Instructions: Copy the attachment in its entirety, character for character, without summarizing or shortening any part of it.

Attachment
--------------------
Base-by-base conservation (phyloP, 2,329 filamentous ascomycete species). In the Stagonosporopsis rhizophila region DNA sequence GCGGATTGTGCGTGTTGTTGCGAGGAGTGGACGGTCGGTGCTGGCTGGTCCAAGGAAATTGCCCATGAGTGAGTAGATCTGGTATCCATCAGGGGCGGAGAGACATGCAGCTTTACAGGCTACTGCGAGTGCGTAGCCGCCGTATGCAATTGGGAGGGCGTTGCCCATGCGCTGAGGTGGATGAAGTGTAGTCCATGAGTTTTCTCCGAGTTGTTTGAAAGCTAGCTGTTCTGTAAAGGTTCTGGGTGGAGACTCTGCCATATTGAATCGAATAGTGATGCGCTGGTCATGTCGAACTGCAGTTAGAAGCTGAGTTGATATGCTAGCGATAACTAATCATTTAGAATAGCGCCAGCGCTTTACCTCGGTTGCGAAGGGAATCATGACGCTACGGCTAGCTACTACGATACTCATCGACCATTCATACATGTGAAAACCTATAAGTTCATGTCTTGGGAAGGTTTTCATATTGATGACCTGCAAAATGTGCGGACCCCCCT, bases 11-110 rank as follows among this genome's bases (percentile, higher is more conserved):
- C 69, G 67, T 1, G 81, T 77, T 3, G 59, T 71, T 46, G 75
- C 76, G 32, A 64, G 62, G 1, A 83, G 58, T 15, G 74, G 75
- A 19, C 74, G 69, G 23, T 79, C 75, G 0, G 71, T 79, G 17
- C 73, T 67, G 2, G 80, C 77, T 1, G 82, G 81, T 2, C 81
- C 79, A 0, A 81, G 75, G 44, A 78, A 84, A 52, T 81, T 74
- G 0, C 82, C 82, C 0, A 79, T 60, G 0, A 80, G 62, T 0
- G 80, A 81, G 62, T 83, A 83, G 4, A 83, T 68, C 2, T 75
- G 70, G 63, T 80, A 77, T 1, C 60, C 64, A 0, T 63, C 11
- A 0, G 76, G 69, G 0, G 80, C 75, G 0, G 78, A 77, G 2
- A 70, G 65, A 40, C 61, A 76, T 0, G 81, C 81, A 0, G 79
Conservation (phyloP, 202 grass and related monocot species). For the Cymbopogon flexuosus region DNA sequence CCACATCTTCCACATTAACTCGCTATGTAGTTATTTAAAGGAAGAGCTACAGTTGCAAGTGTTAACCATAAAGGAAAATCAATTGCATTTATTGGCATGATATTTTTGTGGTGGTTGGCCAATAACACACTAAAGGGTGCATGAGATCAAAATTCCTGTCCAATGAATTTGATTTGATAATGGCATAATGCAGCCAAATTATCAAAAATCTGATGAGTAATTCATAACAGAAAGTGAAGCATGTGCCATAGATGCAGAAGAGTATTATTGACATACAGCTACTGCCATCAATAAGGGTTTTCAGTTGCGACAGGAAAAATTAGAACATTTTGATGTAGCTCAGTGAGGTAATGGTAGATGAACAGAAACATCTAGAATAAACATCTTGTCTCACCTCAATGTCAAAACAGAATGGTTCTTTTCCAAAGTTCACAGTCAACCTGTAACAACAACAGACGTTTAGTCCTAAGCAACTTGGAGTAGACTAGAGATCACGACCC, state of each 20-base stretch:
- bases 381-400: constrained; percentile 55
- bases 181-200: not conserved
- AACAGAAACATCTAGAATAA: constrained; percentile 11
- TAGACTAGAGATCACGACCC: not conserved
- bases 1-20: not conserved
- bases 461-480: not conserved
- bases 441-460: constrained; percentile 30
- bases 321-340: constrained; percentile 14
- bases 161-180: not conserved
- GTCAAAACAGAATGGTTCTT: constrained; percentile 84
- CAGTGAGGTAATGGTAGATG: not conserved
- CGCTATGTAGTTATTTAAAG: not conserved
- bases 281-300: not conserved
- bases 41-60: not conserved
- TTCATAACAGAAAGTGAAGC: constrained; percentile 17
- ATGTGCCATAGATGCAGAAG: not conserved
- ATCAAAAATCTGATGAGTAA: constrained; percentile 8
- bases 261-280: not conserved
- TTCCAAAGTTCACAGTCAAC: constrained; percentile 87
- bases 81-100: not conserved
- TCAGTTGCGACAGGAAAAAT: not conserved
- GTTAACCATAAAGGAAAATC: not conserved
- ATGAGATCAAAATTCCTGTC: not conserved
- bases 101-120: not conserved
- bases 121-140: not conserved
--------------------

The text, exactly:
Base-by-base conservation (phyloP, 2,329 filamentous ascomycete species). In the Stagonosporopsis rhizophila region DNA sequence GCGGATTGTGCGTGTTGTTGCGAGGAGTGGACGGTCGGTGCTGGCTGGTCCAAGGAAATTGCCCATGAGTGAGTAGATCTGGTATCCATCAGGGGCGGAGAGACATGCAGCTTTACAGGCTACTGCGAGTGCGTAGCCGCCGTATGCAATTGGGAGGGCGTTGCCCATGCGCTGAGGTGGATGAAGTGTAGTCCATGAGTTTTCTCCGAGTTGTTTGAAAGCTAGCTGTTCTGTAAAGGTTCTGGGTGGAGACTCTGCCATATTGAATCGAATAGTGATGCGCTGGTCATGTCGAACTGCAGTTAGAAGCTGAGTTGATATGCTAGCGATAACTAATCATTTAGAATAGCGCCAGCGCTTTACCTCGGTTGCGAAGGGAATCATGACGCTACGGCTAGCTACTACGATACTCATCGACCATTCATACATGTGAAAACCTATAAGTTCATGTCTTGGGAAGGTTTTCATATTGATGACCTGCAAAATGTGCGGACCCCCCT, bases 11-110 rank as follows among this genome's bases (percentile, higher is more conserved):
- C 69, G 67, T 1, G 81, T 77, T 3, G 59, T 71, T 46, G 75
- C 76, G 32, A 64, G 62, G 1, A 83, G 58, T 15, G 74, G 75
- A 19, C 74, G 69, G 23, T 79, C 75, G 0, G 71, T 79, G 17
- C 73, T 67, G 2, G 80, C 77, T 1, G 82, G 81, T 2, C 81
- C 79, A 0, A 81, G 75, G 44, A 78, A 84, A 52, T 81, T 74
- G 0, C 82, C 82, C 0, A 79, T 60, G 0, A 80, G 62, T 0
- G 80, A 81, G 62, T 83, A 83, G 4, A 83, T 68, C 2, T 75
- G 70, G 63, T 80, A 77, T 1, C 60, C 64, A 0, T 63, C 11
- A 0, G 76, G 69, G 0, G 80, C 75, G 0, G 78, A 77, G 2
- A 70, G 65, A 40, C 61, A 76, T 0, G 81, C 81, A 0, G 79
Conservation (phyloP, 202 grass and related monocot species). For the Cymbopogon flexuosus region DNA sequence CCACATCTTCCACATTAACTCGCTATGTAGTTATTTAAAGGAAGAGCTACAGTTGCAAGTGTTAACCATAAAGGAAAATCAATTGCATTTATTGGCATGATATTTTTGTGGTGGTTGGCCAATAACACACTAAAGGGTGCATGAGATCAAAATTCCTGTCCAATGAATTTGATTTGATAATGGCATAATGCAGCCAAATTATCAAAAATCTGATGAGTAATTCATAACAGAAAGTGAAGCATGTGCCATAGATGCAGAAGAGTATTATTGACATACAGCTACTGCCATCAATAAGGGTTTTCAGTTGCGACAGGAAAAATTAGAACATTTTGATGTAGCTCAGTGAGGTAATGGTAGATGAACAGAAACATCTAGAATAAACATCTTGTCTCACCTCAATGTCAAAACAGAATGGTTCTTTTCCAAAGTTCACAGTCAACCTGTAACAACAACAGACGTTTAGTCCTAAGCAACTTGGAGTAGACTAGAGATCACGACCC, state of each 20-base stretch:
- bases 381-400: constrained; percentile 55
- bases 181-200: not conserved
- AACAGAAACATCTAGAATAA: constrained; percentile 11
- TAGACTAGAGATCACGACCC: not conserved
- bases 1-20: not conserved
- bases 461-480: not conserved
- bases 441-460: constrained; percentile 30
- bases 321-340: constrained; percentile 14
- bases 161-180: not conserved
- GTCAAAACAGAATGGTTCTT: constrained; percentile 84
- CAGTGAGGTAATGGTAGATG: not conserved
- CGCTATGTAGTTATTTAAAG: not conserved
- bases 281-300: not conserved
- bases 41-60: not conserved
- TTCATAACAGAAAGTGAAGC: constrained; percentile 17
- ATGTGCCATAGATGCAGAAG: not conserved
- ATCAAAAATCTGATGAGTAA: constrained; percentile 8
- bases 261-280: not conserved
- TTCCAAAGTTCACAGTCAAC: constrained; percentile 87
- bases 81-100: not conserved
- TCAGTTGCGACAGGAAAAAT: not conserved
- GTTAACCATAAAGGAAAATC: not conserved
- ATGAGATCAAAATTCCTGTC: not conserved
- bases 101-120: not conserved
- bases 121-140: not conserved